Precision measurements with ion traps
An ideal object for high-precision experiments is a single particle, suspended in a high vacuum and confined in a small volume for a long time. We use the beta-decay Paul trap (BPT) to recreate these ideal conditions and perform precision nuclear beta decay experiments that address problems ranging from probing the nature of the weak interaction to measuring beta-delayed neutron emission probabilities that are important inputs for the astrophysical rapid neutron-capture process.
This use of an ion trap to study beta decay allows for the observation of the recoiling daughter nucleus, which is typically not accessible in traditional beta-decay experiments. Our setup includes a variety of detectors, such as double-sided silicon strip detectors and microchannel plates, surrounding the ion trap. These detectors measure the energy and directions of the outgoing particles, allowing access to the properties of the emitted neutrino, from which we can determine various beta-decay correlations.
One of our key experiments measures the beta-delayed neutron angular correlation coefficient in the beta-delayed alpha-decay of lithium-8 and boron-8. In this decay, the parent particle decays to a broad excited state in beryllium-8, and then immediately breaks into two alpha particles. By measuring the energy difference of the two emitted alpha particles as a function of the beta direction from the decay of lithium-8 and boron-8, it is possible to probe physics beyond the Standard Model by carefully comparing the measured energy spectrum to the model’s prediction.
The use of cosmic-ray muons in the energy calibration of the Beta-decay Paul Trap silicon-detector array | Nucl. Instrum. Meth. A, 2018
T.Y. Hirsh, et al
A Novel Approach to β-delayed Neutron Spectroscopy Using the Beta-decay Paul Trap | Nuclear Data Sheets, 2014
N.D. Scielzo, et al
Precision measurements with beta–gamma decay spectroscopy
Rapid technological innovation drives the ever-evolving frontier of nuclear forensics; however, the field is still overwhelmed with large uncertainties in nuclear data. Precision measurements of nuclear beta decay are an important tool for nuclear applications.
One of the most straightforward and reliable ways to determine the number of fissions that occurred in a chain reaction is to detect the characteristic gamma rays emitted during the beta decay of the fission product. Fission chained reactions typically involve many short-lived radioactive isotopes, which are difficult to study due to their short existence. Therefore, most of the information of such reactions is obtained by studying the relatively long-lived radioactive isotopes produced from the shorter-lived ones.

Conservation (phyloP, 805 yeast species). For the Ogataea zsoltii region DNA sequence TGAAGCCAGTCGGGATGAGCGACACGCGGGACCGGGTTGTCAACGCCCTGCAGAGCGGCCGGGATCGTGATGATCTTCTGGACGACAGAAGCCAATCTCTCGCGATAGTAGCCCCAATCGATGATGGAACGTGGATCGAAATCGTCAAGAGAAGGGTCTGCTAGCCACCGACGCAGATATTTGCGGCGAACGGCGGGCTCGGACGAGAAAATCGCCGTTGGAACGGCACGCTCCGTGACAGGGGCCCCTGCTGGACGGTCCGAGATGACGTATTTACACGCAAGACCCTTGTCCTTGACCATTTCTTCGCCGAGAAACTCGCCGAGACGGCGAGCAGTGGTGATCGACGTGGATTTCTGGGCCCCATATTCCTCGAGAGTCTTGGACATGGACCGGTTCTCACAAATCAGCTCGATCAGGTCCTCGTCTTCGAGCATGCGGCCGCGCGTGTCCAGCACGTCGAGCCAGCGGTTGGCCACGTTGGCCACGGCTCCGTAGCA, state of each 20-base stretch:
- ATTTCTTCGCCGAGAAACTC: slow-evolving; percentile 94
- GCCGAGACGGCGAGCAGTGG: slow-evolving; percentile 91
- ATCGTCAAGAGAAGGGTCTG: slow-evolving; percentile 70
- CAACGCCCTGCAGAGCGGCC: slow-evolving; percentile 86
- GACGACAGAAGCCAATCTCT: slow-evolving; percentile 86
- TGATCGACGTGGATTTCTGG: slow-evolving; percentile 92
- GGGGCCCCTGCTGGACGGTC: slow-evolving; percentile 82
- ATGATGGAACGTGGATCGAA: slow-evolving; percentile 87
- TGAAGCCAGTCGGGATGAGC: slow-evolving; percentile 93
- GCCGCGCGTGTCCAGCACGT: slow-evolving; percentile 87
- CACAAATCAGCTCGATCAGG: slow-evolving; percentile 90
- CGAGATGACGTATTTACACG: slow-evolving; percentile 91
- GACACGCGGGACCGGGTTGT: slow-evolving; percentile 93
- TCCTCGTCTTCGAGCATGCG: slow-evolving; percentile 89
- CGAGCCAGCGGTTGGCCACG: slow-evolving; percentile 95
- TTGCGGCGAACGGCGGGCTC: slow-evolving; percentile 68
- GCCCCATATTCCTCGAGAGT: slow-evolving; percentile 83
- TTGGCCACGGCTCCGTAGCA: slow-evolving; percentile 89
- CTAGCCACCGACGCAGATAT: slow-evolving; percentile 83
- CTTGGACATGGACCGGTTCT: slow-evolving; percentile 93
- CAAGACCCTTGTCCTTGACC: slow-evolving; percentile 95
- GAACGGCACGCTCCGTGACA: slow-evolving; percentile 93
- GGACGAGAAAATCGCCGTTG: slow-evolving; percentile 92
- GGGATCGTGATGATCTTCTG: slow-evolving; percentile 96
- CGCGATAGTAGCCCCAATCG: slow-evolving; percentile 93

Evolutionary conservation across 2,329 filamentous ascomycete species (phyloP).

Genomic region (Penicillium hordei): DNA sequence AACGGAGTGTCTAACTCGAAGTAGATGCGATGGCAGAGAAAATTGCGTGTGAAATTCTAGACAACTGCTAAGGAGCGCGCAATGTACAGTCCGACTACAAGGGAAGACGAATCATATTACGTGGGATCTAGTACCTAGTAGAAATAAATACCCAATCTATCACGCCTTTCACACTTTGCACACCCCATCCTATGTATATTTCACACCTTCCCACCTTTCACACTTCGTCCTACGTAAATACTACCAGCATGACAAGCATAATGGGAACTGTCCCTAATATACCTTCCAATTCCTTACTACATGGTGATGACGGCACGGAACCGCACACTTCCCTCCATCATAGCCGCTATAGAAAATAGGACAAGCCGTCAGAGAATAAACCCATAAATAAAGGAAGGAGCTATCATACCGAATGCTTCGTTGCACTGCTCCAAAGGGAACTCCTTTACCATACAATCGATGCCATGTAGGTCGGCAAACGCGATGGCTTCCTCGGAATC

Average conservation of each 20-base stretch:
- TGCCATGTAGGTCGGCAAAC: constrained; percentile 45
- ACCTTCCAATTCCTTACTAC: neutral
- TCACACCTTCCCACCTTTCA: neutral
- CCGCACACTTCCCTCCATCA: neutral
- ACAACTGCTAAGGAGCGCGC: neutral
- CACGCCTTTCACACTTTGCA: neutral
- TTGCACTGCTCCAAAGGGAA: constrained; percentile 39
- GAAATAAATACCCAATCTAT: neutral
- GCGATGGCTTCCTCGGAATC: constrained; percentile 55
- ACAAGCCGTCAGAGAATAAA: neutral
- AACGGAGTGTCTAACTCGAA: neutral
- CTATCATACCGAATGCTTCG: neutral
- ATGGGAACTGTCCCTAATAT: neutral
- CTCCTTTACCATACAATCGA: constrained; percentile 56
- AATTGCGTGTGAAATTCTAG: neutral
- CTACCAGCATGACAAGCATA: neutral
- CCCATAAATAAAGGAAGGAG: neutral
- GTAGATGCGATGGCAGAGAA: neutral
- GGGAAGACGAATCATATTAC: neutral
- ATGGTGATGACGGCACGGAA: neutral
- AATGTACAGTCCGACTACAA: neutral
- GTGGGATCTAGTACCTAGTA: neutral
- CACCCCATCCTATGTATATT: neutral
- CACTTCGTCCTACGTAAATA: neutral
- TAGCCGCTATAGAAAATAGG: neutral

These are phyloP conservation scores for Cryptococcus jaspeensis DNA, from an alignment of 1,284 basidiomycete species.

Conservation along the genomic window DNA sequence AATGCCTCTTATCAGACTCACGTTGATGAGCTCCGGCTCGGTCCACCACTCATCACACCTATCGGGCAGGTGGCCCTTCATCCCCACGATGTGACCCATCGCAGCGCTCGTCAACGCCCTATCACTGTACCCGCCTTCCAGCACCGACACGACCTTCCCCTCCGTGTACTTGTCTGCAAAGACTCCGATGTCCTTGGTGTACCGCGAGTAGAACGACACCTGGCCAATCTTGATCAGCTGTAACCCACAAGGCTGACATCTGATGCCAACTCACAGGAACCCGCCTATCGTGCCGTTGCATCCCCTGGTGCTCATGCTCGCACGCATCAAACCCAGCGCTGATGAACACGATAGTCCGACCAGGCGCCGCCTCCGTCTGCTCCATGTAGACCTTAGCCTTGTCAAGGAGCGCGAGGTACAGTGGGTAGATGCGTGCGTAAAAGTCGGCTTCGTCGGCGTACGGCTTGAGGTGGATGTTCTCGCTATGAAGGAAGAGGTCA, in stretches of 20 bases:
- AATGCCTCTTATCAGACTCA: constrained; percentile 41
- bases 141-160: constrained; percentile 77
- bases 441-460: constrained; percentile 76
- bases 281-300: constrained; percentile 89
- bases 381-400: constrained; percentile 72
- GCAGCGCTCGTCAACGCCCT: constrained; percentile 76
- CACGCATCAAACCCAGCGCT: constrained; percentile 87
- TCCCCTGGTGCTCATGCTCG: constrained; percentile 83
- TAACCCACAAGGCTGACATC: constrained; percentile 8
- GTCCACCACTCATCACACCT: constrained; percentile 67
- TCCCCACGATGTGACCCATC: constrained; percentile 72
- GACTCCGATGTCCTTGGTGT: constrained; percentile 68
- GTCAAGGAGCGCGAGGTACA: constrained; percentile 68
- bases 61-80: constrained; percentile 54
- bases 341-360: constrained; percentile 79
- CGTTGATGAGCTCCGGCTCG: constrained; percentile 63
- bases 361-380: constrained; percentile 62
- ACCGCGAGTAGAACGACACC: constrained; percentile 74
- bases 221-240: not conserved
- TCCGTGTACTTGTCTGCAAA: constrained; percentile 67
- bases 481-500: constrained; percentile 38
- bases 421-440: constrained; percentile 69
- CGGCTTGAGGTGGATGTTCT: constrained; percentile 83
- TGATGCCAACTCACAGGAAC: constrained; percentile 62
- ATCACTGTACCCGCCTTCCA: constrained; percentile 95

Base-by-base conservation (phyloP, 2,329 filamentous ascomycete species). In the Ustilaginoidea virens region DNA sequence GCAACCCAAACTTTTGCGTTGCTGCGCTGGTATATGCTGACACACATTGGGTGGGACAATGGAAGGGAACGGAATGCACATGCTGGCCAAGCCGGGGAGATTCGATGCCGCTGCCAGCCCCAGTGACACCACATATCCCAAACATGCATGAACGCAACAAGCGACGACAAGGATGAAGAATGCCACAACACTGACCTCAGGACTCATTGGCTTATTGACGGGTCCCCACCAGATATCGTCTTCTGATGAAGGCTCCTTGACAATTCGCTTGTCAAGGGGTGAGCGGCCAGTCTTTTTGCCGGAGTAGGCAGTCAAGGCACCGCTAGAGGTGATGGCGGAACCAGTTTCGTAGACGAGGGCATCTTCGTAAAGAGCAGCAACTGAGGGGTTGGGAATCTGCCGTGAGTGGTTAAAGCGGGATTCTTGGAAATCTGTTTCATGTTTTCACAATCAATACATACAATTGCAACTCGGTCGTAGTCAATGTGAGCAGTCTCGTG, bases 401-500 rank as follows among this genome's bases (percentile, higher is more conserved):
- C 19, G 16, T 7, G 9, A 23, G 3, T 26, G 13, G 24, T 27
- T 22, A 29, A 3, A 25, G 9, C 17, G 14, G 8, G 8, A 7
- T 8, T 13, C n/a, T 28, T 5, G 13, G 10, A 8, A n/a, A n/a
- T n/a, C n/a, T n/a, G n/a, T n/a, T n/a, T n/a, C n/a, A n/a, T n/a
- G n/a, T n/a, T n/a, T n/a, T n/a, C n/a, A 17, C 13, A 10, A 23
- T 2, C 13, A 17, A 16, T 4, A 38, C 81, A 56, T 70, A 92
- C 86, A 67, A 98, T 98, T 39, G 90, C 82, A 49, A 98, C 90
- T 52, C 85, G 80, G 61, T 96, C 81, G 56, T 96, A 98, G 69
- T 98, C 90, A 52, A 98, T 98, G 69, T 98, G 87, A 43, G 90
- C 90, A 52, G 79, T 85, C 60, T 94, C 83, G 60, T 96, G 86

Many of these fission products decay by the emission of a beta particle and are typically followed by the emission of characteristic gamma rays. We obtain a branching ratio by precisely measuring both particles from the same decay event, allowing us to determine which fraction of the particles decay by a particular mode. High precision in the determination of these branching ratios is paramount to other closely related studies such as fission product yields, as these are determined using gamma ray spectroscopy and rely heavily on these branching ratios.
Our experimental approach to determining gamma-ray branching ratios consists of source production and source measurement.
We produce our source at Argonne National Laboratory, taking advantage of the Californium Rare Isotope Breeder Upgrade (CARIBU) capabilities in ATLAS. The high-purity sources are implanted on a thin carbon foil to minimize self-attenuation of the low-energy beta particle in the sample. The rate of implantation is monitored by a large volume HPGe detector, which in turn provides information on the purity of the sample by detecting the characteristic gamma rays from the shorter-lived fission products that make up the beam.
To measure our source, we insert carbon collection foil into the center of a proportional gas counter, with no internal windows, for beta detection. This type of detector has a low-energy threshold and yields nearly 100% detection efficiency for charged particles. The gamma rays are counted using a HPGe detector—placed directly in front of the gas counter—that was calibrated at Texas A&M University’s Cyclotron Institute. The gamma-ray measurements, performed both with and without coincident beta-particle detection, is performed in the standard measurement geometry that was set in place by the Texas A&M group for many precise gamma-ray branching ratio measurements and for detailed studies of internal conversion.